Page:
You are currently browsing the tag archive for the ‘leadership’ tag.

| by Brandon Cox

Recently, I had a phone call with a young leader convinced he was no longer qualified to lead because he’d messed up in a way that pretty much every man on the planet has messed up repeatedly. Then, I received an email from a pastor wanting to know if he was qualified to lead when he still struggles with sins of the heart and mind.

First, a disclaimer… Paul made it clear in the pastoral epistles that those who desire to be overseers must live lives that are above reproach. Certainly, no one can actively serve as a pastor who is secretly harboring or openly flaunting unrepentant sin, and often confession of certain sins sidelines our ability to lead with credibility.

But what about those weaknesses that are common to man? Not the scandal that brings reproach upon the cause of Jesus, but the sins which arise out of our struggle with the flesh and with humanness? I love this summary from Robert Coleman in his classic work, The Master Plan of Evangelism:

“Our weaknesses need not impair discipleship when shining through them is a transparent sincerity to follow Christ.”

Perfection isn’t the requirement for those who wish to lead. Progress is. Still, our lives as leaders are indeed always on display. Coleman also said,

“When it is all boiled down, those of us who are seeking to train people must be prepared to have them follow us, even as we follow Christ (1 Corinthians 11:1). We are the exhibit (Philippians 3:17f.; 1 Thessalonians 2:7, 8; 2 Timothy 1:13). They will do those things that they hear and see in us (Philippians 4:9). Given time, it is possible through this kind of leadership to impart our way of living to those who are constantly with us.”

1. Focus on progress, not perfection. Make sure you’re growing in the art and skill of prayer and the study of God’s word.

2. Keep a short account with God by confessing sin quickly and agreeing with God about the sinfulness of your sin.

3. Refuse to minimize, rationalize or justify sin.This is a dangerous Pandora’s box.

4. Own your weaknesses and lean hard into the grace of God on a constant basis.

5. Shift your focus from keeping God’s rules, which you can’t do on your own, to staying in close relationship with Jesus.

For the rest of the post…

Bonhoeffer’s wisdom on leadership endures. |

Leadership Development According to Dietrich Bonhoeffer

Does your church have an intentional development plan to disciple and deploy believers to live out the Great Commission? Are you providing strategic pathways and opportunities for your congregation to participate in church planting so that they can be a part of the Kingdom of God invading into every crevice of society both locally and globally? Or, does this happen haphazardly when someone approaches you and they say that they feel called to ministry?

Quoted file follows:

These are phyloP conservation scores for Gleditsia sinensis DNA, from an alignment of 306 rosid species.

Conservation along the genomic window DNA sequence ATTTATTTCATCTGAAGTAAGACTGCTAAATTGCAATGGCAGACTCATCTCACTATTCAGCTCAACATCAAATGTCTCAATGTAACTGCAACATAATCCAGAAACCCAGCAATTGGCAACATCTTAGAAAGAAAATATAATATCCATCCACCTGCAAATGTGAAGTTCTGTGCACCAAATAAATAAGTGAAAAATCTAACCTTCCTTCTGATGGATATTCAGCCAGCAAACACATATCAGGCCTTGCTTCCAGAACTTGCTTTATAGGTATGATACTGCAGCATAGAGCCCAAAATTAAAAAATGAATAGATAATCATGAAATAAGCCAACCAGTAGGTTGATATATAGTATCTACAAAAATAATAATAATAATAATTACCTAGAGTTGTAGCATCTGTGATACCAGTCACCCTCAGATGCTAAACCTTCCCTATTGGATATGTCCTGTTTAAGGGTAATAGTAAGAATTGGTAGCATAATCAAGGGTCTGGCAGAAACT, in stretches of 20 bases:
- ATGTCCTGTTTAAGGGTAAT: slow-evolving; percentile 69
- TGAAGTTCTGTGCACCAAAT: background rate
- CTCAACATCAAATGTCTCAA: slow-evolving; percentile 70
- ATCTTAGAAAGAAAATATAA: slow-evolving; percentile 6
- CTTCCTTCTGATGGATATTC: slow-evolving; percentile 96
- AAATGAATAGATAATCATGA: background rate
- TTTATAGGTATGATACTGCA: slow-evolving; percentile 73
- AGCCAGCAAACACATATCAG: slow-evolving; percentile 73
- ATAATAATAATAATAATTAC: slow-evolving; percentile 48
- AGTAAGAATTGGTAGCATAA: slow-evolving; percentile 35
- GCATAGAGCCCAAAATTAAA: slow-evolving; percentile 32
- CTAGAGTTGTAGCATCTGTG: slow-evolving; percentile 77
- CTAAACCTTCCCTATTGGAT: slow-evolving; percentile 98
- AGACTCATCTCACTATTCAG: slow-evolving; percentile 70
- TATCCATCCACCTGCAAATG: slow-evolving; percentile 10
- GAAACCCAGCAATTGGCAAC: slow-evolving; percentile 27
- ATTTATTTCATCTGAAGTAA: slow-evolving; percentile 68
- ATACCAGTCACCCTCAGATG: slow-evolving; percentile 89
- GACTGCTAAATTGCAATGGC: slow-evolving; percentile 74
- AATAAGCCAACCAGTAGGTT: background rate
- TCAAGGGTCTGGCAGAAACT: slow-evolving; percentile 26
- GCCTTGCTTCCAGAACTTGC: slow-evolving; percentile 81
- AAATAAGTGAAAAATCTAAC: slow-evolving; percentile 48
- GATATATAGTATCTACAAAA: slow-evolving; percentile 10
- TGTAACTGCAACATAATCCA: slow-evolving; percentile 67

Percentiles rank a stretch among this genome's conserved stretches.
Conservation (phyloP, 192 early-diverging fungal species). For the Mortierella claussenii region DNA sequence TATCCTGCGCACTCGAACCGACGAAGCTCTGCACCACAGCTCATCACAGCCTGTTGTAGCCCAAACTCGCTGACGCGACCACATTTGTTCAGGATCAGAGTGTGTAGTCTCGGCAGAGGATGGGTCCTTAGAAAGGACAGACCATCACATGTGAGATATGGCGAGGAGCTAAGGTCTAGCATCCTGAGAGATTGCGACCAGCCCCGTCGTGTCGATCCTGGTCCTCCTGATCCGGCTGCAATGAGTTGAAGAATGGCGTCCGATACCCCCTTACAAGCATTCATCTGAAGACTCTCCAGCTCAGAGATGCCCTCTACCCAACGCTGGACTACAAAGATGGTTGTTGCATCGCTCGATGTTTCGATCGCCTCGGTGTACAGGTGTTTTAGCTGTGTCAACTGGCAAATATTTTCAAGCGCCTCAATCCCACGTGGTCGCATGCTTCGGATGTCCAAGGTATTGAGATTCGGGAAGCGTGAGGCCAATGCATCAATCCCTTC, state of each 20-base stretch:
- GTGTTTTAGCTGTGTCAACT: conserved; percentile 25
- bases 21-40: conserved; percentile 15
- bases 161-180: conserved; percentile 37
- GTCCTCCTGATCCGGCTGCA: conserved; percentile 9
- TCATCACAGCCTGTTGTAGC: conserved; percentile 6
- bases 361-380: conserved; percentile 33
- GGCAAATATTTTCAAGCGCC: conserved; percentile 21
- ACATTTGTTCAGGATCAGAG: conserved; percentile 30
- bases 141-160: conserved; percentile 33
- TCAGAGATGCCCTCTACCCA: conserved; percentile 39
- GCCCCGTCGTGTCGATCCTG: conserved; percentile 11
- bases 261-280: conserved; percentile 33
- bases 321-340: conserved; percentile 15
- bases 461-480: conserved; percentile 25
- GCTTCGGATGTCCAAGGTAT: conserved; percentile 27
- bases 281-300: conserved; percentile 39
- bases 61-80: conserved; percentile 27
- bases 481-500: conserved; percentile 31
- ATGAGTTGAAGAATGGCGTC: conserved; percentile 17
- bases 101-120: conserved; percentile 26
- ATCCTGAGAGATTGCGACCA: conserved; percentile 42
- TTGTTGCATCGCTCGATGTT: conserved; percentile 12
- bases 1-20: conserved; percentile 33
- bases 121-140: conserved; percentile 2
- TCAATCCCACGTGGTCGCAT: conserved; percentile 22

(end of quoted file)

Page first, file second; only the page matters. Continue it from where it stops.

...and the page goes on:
Jesus said to His disciples, “The harvest is abundant, but the workers are few. Therefore, pray to the Lord of the harvest to send out workers into His harvest.” (Matthew 9:37-38 HCSB)

All Are Called

When I look at those verses, I see them as a call to pray for more harvest workers. But as a pastor and as a church leader, I also see them as a call to disciple my congregation into being harvest workers for the harvest that exists around them both locally and globally.

As a result, while a once-a-year sermon that challenges your congregation to consider full-time ministry may be helpful, it can actually create more harm than good. This sort of sermon unintentionally creates a culture that says some are called and others are not. But the reality is that all believers have the same primary calling—to go and make disciples of all nations. What we do to earn money is a secondary issue, not a primary one!

Instead of merely hoping that your preaching will stir some to see their primary vocation and calling as being harvest workers, what if you actually created intentional environments and training opportunities to call people into this reality? What if everyone in your church saw their primary vocation as being a harvest worker, where some would get a paycheck from the church if their role was to be an equipper of others (Ephesians 4:11-13), and others would get their paycheck from an employer, while serving passionately on the worship team, children’s ministry, or leading a small group? Then we would definitely see more churches get planted.

Dietrich Bonhoeffer

In Eric Metaxas’ epic biography of the pastor, martyr, prophet, and spy, Dietrich Bonhoeffer, we read about the ways that Bonhoeffer trained people for the call of ministry. Although, as the first head of the seminary in the Confessing Church, he was focusing on training individuals for full-time pastorates, there is much that we can glean from his methods that relate to our discussion at hand—training all people to embrace their first and foremost vocation as a harvest worker.

Before we get to those points, here’s a bit of background to understand why Bonhoeffer was starting a new seminary. The main reason Bonhoeffer moved back to Berlin to run the Confessing Church seminary was due to the fact that German Church seminaries had gone apostate. The German Church was compromising on theology and allowing itself to be shaped and formed by Hitler’s anti-Semitism.